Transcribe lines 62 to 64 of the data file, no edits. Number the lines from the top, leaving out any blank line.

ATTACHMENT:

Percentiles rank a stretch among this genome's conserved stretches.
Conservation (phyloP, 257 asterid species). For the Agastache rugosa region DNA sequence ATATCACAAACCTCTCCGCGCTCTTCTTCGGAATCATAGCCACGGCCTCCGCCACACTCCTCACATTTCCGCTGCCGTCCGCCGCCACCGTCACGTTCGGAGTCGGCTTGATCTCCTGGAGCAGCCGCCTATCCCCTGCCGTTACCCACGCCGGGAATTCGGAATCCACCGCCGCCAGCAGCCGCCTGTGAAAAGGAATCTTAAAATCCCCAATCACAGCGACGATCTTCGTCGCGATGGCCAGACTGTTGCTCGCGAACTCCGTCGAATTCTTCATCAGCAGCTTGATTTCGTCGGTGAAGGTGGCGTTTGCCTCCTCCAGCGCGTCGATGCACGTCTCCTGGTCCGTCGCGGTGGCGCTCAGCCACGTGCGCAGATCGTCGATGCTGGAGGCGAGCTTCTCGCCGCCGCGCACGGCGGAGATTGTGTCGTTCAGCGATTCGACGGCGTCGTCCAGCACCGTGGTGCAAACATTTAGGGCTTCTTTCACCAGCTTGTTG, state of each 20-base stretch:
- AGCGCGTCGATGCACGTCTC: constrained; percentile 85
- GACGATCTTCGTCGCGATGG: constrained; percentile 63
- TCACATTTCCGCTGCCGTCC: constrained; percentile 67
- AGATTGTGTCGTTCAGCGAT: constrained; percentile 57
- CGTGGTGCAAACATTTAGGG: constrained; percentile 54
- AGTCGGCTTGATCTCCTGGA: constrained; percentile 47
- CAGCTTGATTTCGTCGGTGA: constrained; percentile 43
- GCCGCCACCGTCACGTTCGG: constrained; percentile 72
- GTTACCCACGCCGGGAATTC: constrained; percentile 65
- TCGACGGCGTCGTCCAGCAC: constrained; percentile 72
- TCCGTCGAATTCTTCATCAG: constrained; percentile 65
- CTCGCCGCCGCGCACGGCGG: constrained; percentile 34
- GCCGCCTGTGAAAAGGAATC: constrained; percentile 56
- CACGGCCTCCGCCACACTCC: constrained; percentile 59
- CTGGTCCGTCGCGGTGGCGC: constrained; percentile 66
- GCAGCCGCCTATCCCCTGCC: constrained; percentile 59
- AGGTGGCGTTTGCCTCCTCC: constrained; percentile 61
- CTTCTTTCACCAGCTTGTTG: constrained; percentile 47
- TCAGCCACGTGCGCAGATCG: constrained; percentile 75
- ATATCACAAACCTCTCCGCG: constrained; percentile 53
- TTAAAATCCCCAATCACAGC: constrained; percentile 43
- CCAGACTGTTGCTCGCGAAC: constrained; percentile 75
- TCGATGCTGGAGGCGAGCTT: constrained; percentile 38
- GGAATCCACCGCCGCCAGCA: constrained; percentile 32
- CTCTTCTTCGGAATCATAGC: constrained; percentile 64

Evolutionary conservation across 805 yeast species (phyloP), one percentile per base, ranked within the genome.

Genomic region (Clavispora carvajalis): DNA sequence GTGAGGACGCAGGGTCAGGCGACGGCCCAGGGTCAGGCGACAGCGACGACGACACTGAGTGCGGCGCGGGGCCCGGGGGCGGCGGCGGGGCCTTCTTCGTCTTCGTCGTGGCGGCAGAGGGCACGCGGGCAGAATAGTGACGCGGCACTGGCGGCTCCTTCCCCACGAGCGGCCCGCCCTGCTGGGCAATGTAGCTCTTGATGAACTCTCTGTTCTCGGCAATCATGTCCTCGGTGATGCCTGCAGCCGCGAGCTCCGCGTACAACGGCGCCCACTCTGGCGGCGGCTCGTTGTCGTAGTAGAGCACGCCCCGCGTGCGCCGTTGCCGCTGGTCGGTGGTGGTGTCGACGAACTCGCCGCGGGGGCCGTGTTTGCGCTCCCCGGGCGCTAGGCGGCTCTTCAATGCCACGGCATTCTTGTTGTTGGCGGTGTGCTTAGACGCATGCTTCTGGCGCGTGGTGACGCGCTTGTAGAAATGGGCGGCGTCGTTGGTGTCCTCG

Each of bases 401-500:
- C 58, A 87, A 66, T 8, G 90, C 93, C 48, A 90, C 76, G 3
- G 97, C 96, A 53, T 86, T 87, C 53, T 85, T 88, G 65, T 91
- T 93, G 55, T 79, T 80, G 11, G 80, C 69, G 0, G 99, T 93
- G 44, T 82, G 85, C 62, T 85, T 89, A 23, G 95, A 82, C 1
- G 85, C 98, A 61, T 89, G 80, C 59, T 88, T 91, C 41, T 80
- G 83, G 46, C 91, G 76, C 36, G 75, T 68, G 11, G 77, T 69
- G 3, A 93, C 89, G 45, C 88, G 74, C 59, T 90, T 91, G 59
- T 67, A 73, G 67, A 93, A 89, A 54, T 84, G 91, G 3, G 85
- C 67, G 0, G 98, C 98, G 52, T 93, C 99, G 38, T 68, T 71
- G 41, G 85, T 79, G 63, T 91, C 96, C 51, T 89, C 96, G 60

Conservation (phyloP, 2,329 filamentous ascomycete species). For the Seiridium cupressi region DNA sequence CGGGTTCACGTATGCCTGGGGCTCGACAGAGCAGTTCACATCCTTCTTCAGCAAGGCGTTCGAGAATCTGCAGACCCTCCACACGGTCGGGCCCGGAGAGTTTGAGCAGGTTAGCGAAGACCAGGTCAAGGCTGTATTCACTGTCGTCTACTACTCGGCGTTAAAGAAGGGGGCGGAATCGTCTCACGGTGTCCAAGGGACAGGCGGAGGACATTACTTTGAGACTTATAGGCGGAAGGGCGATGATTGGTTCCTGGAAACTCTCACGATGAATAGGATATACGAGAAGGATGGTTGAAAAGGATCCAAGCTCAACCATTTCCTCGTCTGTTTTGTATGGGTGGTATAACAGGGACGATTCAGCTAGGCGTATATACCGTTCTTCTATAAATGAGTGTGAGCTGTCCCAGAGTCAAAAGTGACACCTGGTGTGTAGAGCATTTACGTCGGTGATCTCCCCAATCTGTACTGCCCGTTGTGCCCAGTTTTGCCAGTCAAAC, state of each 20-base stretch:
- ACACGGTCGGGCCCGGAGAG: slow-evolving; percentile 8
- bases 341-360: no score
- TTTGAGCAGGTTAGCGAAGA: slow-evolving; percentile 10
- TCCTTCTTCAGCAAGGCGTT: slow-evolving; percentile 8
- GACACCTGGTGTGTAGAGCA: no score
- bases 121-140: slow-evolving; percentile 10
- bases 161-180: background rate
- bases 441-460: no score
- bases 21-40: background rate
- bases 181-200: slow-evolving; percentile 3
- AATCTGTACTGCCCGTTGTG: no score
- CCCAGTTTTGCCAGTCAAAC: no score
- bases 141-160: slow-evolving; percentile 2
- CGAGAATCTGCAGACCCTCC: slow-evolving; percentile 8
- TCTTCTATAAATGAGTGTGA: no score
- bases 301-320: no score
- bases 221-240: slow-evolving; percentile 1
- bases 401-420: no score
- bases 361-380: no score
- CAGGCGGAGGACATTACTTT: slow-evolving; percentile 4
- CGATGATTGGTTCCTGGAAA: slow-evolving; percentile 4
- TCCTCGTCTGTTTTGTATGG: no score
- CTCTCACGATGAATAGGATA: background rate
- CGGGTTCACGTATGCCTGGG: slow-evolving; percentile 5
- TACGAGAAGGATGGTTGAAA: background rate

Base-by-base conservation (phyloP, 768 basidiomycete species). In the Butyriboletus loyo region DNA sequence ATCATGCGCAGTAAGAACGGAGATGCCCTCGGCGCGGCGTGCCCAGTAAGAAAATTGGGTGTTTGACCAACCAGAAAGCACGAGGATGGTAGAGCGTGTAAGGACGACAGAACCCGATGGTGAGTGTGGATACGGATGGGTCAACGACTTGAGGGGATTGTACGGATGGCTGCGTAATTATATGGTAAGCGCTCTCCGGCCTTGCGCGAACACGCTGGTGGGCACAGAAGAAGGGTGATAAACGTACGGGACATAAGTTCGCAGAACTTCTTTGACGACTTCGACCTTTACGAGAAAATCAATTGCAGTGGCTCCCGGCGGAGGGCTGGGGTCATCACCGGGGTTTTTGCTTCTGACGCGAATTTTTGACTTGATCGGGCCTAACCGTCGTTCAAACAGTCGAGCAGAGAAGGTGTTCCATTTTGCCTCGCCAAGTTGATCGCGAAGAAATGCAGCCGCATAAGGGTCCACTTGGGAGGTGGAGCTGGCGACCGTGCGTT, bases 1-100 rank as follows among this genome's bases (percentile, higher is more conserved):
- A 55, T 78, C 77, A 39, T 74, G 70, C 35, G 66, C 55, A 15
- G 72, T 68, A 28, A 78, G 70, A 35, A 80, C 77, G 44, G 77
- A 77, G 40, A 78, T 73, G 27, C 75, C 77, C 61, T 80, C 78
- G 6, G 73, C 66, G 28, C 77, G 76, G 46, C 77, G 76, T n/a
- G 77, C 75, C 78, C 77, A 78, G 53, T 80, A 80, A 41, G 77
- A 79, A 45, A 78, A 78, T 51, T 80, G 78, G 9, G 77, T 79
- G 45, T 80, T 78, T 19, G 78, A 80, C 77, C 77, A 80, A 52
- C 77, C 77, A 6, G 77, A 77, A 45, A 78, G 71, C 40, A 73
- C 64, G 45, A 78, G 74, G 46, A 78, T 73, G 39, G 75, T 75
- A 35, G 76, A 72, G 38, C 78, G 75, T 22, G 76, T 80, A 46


- CGATGATTGGTTCCTGGAAA: slow-evolving; percentile 4
- TCCTCGTCTGTTTTGTATGG: no score
- CTCTCACGATGAATAGGATA: background rate